“At what point does a vet come in and and say an animal is substantially underweight or dehydrated?” Conrad asked.

Do horses need barns and blankets when the snow falls? Should dogs have a heated bed in their doghouses? What about daily exercise? Preventative dental work? The law says no in all situations, but somewhere in Sheridan, someone would disagree.

Conrad said his agency also seek the counsel of a veterinarian if a deputy’s preliminary investigation turns up possible negligence.

“Every case is so circumstantial,” Conrad continued. “It has to do with how people grew up. We have some people where that’s how they’ve done it on their ranch for 50 years, and the animals are their property.

“Their opinion is different than the other land owner’s, and I don’t know we’re ever going to solve that,” Conrad said.

Sheridan Dog and Cat Shelter Director Cel Hope said telltale signs of abuse include emaciation, untreated chronic medical diseases or injuries and physical violence. Environmental conditions associated with abuse include being tied up outside alone for long periods of time without food, water or shelter. In addition, extremely dirty or crowded conditions are almost always enough to substantiate a case of abuse.

Hope, Conrad and Correll all agreed any vetted suspicion of animal abuse should be reported.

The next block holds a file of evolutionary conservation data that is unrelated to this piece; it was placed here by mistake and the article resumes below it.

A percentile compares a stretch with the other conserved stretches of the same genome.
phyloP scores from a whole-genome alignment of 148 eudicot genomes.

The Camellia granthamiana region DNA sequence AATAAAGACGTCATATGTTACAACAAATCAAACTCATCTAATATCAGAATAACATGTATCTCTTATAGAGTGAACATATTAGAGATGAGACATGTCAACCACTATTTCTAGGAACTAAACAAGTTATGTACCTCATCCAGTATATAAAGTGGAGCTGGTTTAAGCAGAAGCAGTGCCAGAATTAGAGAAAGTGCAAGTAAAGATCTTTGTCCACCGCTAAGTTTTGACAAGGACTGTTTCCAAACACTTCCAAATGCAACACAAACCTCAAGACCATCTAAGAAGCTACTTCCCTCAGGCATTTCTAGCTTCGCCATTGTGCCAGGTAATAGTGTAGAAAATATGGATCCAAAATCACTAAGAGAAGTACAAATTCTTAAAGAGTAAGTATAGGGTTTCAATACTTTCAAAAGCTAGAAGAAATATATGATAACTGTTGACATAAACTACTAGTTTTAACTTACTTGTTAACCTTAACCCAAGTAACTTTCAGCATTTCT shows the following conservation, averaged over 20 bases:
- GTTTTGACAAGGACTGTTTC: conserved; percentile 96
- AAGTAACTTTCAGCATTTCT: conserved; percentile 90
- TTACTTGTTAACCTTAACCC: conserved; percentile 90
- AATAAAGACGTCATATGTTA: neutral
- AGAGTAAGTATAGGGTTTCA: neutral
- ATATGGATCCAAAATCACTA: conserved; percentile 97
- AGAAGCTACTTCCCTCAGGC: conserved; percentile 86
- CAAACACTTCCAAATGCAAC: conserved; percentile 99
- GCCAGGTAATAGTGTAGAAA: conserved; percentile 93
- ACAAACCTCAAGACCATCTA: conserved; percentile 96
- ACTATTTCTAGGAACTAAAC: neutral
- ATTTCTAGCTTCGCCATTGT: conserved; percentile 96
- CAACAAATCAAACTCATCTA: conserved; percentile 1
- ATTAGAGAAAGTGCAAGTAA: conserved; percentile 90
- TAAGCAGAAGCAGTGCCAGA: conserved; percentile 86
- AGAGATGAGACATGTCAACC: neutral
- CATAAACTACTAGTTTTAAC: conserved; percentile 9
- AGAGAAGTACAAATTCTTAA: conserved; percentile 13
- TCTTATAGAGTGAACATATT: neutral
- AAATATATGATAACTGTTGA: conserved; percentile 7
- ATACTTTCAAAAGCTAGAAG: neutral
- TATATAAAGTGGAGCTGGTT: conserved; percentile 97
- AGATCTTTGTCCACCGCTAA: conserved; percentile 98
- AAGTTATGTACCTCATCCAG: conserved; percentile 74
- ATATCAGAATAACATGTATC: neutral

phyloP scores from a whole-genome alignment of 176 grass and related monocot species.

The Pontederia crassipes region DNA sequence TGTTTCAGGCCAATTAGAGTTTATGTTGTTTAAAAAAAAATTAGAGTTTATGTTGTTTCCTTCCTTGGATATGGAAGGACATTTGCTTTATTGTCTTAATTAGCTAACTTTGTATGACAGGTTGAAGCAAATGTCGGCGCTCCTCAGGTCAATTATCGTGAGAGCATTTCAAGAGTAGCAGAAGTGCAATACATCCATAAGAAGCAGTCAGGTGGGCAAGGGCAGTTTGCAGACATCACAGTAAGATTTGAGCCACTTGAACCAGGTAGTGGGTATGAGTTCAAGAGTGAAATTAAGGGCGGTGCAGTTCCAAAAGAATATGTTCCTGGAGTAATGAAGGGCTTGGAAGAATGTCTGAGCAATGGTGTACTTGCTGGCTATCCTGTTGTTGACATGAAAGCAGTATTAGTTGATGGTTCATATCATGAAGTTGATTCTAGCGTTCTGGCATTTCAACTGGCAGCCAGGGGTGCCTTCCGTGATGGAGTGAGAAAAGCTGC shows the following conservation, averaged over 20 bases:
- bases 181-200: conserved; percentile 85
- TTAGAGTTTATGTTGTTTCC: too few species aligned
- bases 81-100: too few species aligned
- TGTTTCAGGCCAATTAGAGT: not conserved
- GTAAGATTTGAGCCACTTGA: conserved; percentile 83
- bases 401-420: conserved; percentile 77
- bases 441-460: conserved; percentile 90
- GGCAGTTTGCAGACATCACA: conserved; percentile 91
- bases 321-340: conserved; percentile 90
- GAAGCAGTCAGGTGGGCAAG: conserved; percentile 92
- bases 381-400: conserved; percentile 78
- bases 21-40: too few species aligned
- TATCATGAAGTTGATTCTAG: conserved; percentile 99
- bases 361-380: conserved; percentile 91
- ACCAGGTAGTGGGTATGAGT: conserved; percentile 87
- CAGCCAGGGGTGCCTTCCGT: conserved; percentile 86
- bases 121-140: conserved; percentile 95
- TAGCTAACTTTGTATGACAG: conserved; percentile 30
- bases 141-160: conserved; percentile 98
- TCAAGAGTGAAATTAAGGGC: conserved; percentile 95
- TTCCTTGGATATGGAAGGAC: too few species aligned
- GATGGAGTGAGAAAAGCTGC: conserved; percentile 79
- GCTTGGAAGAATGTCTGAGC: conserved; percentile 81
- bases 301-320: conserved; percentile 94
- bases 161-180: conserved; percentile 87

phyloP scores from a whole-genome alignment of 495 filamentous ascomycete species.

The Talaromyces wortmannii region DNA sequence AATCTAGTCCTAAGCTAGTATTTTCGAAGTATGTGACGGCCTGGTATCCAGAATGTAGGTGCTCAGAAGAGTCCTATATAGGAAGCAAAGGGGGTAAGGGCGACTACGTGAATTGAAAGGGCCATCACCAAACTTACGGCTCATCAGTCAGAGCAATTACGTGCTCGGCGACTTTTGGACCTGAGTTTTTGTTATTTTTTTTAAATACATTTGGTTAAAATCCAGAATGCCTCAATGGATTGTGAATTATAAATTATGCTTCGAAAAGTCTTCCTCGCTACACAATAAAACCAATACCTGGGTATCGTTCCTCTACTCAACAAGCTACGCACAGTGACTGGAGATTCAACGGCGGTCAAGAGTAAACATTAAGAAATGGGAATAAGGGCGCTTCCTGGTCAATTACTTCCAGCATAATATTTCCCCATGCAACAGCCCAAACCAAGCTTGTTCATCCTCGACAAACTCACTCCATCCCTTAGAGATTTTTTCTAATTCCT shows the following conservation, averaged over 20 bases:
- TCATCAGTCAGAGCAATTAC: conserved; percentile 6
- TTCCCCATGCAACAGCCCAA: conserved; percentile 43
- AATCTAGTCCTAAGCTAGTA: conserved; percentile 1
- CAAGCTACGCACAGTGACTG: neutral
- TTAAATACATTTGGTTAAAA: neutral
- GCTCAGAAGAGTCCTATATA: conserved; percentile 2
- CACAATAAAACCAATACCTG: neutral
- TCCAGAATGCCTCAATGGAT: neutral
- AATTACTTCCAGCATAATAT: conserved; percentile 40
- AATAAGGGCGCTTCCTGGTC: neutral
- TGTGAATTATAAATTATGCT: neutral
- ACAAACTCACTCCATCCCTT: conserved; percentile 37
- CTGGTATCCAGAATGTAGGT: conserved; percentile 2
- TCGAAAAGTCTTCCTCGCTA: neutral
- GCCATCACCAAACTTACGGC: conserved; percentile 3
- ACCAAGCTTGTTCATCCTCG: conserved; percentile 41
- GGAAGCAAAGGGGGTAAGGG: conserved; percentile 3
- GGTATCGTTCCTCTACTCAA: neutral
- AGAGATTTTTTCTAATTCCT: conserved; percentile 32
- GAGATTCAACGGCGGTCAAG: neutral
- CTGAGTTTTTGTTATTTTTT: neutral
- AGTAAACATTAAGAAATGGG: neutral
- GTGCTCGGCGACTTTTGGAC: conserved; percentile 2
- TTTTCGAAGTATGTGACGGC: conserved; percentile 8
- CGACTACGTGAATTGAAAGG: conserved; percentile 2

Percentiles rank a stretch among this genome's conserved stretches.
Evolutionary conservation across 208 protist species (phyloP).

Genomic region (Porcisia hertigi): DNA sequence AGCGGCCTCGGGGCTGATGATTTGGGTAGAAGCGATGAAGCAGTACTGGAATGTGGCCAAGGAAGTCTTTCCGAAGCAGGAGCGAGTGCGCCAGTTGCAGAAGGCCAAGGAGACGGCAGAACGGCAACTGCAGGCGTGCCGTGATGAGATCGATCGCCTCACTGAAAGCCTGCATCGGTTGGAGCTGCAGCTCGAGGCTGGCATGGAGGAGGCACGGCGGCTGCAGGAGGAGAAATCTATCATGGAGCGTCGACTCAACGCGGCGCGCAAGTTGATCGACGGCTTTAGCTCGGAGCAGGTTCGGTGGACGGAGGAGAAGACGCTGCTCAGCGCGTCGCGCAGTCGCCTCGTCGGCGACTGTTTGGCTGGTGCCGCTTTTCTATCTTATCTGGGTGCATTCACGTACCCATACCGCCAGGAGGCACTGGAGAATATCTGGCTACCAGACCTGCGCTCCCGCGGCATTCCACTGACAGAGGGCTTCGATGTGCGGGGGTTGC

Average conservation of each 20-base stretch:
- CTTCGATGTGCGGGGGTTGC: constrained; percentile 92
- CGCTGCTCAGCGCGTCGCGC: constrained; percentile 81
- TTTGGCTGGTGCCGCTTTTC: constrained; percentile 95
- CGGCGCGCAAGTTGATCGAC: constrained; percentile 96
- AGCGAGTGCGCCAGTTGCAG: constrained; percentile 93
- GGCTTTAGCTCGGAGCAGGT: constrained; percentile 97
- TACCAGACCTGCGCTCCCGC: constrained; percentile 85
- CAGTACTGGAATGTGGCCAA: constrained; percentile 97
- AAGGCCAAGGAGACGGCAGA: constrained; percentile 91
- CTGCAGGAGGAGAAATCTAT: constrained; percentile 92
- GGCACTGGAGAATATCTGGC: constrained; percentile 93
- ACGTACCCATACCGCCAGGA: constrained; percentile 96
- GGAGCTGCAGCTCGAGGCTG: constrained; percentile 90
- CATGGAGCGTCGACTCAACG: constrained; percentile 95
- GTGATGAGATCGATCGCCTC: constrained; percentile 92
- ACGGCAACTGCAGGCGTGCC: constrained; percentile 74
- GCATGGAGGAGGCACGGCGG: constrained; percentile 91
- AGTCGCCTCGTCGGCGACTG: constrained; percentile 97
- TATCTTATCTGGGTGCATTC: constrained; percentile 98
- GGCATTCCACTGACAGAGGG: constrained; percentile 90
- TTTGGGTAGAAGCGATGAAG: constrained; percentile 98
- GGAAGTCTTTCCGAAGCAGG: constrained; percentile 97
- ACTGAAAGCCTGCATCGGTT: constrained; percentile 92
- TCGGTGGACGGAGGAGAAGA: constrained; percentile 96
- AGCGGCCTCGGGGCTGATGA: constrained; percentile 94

“We certainly don’t promote looking the other way,” Correll said. “If it’s somebody in your neighborhood, making that simple approach themselves is the best situation, but I realize that’s not always the thing to do, or the safest thing to do,” Correll said.

Conrad said Sheridan County law enforcement personnel have a fairly successful track record in prosecuting animal abuse cases that have resulted in heavy-handed sentences from judges. Until that happens, a complainant won’t know the outcome of their inquiry.

“If it gets turned over to law enforcement, it becomes and investigated case, and we cannot report back,” Correll said. “It’s confidential between the Livestock Board and the owner.”

Conrad agreed, indicating cases that could potentially lead to later prosecution are not released into the public record so that an impartial jury can be assembled if a future situation dictates.

“Just because they physically don’t see a change they can evaluate and see something has changed, doesn’t mean we’re not doing something,” Correll said.

To report suspected animal abuse in Sheridan County, contact the Sheridan Police Department at 672-2413, the Sheridan County Sheriff at 672-3455, or the Wyoming Livestock Board at 777-7515.

 

 

About

Tracee Davis

Tracee Davis joined the staff at The Sheridan Press in July of 2013. She covers business, energy and public safety. Tracee grew up in Kemmerer and has lived in several locations both in the U.S. and overseas. Her journalism training stems from her military service.